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Angelman syndrome - Introduction

NHS Choices Medical Reference

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Angelman syndrome is a rare genetic condition that affects approximately 1 in 25,000 people. It affects the nervous system,

causing severe physical and intellectual disability, with symptoms becoming noticeable from early childhood.

In most cases of Angelman syndrome, the genetic abnormality responsible for the disorder happens by chance around the time of conception. This means the disorder is not usually inherited.

There are, however, a few families where the condition is inherited and brothers and sisters may be affected.

Most children with Angelman syndrome are diagnosed between the ages of 18 months and 6 years, when the typical physical and behavioural symptoms are noticed. A blood test can be carried out to look for one of the genetic abnormalities that cause Angelman syndrome.

What are the symptoms?

A child with Angelman syndrome will have the following signs and symptoms:

  • a severe delay in development from 6-12 months
  • speech problems (most children do not speak or only say a few words)
  • movement or balance problems - usually ataxia (loss of co-ordination) and jerky movements of the limbs

A child with Angelman syndrome will also display distinctive behaviours, these may include:

  • frequent laughter and smiling, with little stimulus
  • being easily excitable, often flapping the hands
  • being restless
  • having a short attention span

Many children with Angelman syndrome will have an abnormally small head by the age of two, and many will develop seizures around this age.

Some children with Angelman syndrome will also have the following features and behaviours:

  • a flattened skull at the back
  • a tendency to stick out the tongue
  • feeding problems during infancy
  • a prominent chin
  • a wide mouth and wide-spaced teeth
  • frequent drooling
  • excessive chewing
  • the eyes looking in different directions (strabismus)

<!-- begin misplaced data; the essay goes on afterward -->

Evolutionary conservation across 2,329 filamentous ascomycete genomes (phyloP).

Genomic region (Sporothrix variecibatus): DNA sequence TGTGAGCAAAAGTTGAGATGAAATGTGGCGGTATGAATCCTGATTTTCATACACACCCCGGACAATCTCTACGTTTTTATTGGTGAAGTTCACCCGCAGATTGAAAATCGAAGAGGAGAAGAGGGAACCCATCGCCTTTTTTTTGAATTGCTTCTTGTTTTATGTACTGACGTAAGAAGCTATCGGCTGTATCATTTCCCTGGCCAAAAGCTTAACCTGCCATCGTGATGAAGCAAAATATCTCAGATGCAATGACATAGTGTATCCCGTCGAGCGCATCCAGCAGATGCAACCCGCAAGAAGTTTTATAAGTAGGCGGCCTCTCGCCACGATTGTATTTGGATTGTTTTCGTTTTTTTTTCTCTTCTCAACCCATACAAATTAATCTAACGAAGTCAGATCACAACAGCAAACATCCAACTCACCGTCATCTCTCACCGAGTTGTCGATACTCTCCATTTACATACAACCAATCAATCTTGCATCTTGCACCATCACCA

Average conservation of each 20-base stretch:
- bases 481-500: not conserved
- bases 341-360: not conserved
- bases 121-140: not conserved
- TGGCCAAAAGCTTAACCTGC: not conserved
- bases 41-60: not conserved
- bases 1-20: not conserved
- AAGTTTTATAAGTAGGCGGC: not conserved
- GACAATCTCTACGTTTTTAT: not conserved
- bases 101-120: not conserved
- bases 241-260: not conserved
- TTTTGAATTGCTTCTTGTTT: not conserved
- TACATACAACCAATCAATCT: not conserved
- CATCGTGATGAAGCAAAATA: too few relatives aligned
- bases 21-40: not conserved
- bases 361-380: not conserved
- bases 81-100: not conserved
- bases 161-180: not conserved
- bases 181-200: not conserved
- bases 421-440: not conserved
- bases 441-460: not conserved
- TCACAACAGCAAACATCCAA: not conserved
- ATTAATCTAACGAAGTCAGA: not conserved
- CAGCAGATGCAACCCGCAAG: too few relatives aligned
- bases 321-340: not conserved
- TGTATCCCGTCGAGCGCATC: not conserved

• pale skin and light hair and eye colour
  • uplifted bent arms, especially during walking
  • increased sensitivity to heat
  • disturbed sleep, and needing less sleep than usual
  • attraction to, or fascination with, water
  • the spine bending abnormally to the left or right side (known as scoliosis)

What causes Angelman syndrome?

Many of the typical features of Angelman syndrome happen because the gene called UBE3A on chromosome number 15 is not functioning in the normal way.

Normally, people inherit one copy of the UBE3A gene from each parent and both copies are turned on (active) in most of the body's tissues. However, in certain areas of the brain, only the gene inherited from the mother is active.

In most cases of Angelman syndrome, the child's maternal copy of the UBE3A gene is not functioning normally or is missing altogether. This means the child does not have any active copies of the UBE3A gene in their brain.

There are several ways in which the activity (expression) of the UBE3A gene can be altered. These changes to the DNA usually occur by chance around the time of conception. However, rarely, there is a family history of the syndrome - so it's possible for the UBE3A alteration to be inherited and for several family members to be affected.

In some cases of suspected Angelman syndrome, the cause is unknown. In these individuals, it's important to rule out the possibility of other genetic conditions similar to Angelman syndrome.

How is it managed?

There is no cure for Angelman syndrome and some of the symptoms can be difficult to manage. You are likely to need help from a wide range of different health professionals.

Your child may benefit from some of the following treatments and aids:

  • Anti-epileptic medicine to control the seizures - sodium valproate, clonazepam and ethosuccimide are some of the drugs in common use.
  • Physiotherapy, attention to their sitting posture, a back brace and possibly spinal surgery to prevent their spine from curving further (read more about treating scoliosis). 
  • A feeding tube and other feeding aids, especially in infancy. In older children, weight gain may be a problem.
  • Occupational therapy to help them develop skills needed for dressing, feeding and other daily living activities.
  • An ankle foot orthosis (lower leg brace) to help them walk independently.
  • Picture boards, eye gaze technology and other visual aids to help them communicate.

Read more about caring for a disabled child and the aids and adaptations you may need if you're a parent carer.

Therapeutic horseriding, swimming, hydrotherapy and music therapy have been reported to be beneficial. Ask your healthcare team where you can access these therapies.

Outlook

With age, people with Angelman syndrome become less hyperactive and the sleeping problems tend to improve, although their frequent smiling persists.

People with Angelman syndrome will have a near-normal life expectancy, but will need looking after throughout their lives.

As a parent carer, it's important that you look after your own health and wellbeing too. The box on the left of this page provides links to further information that may help you.

Medical Review: August 20, 2012
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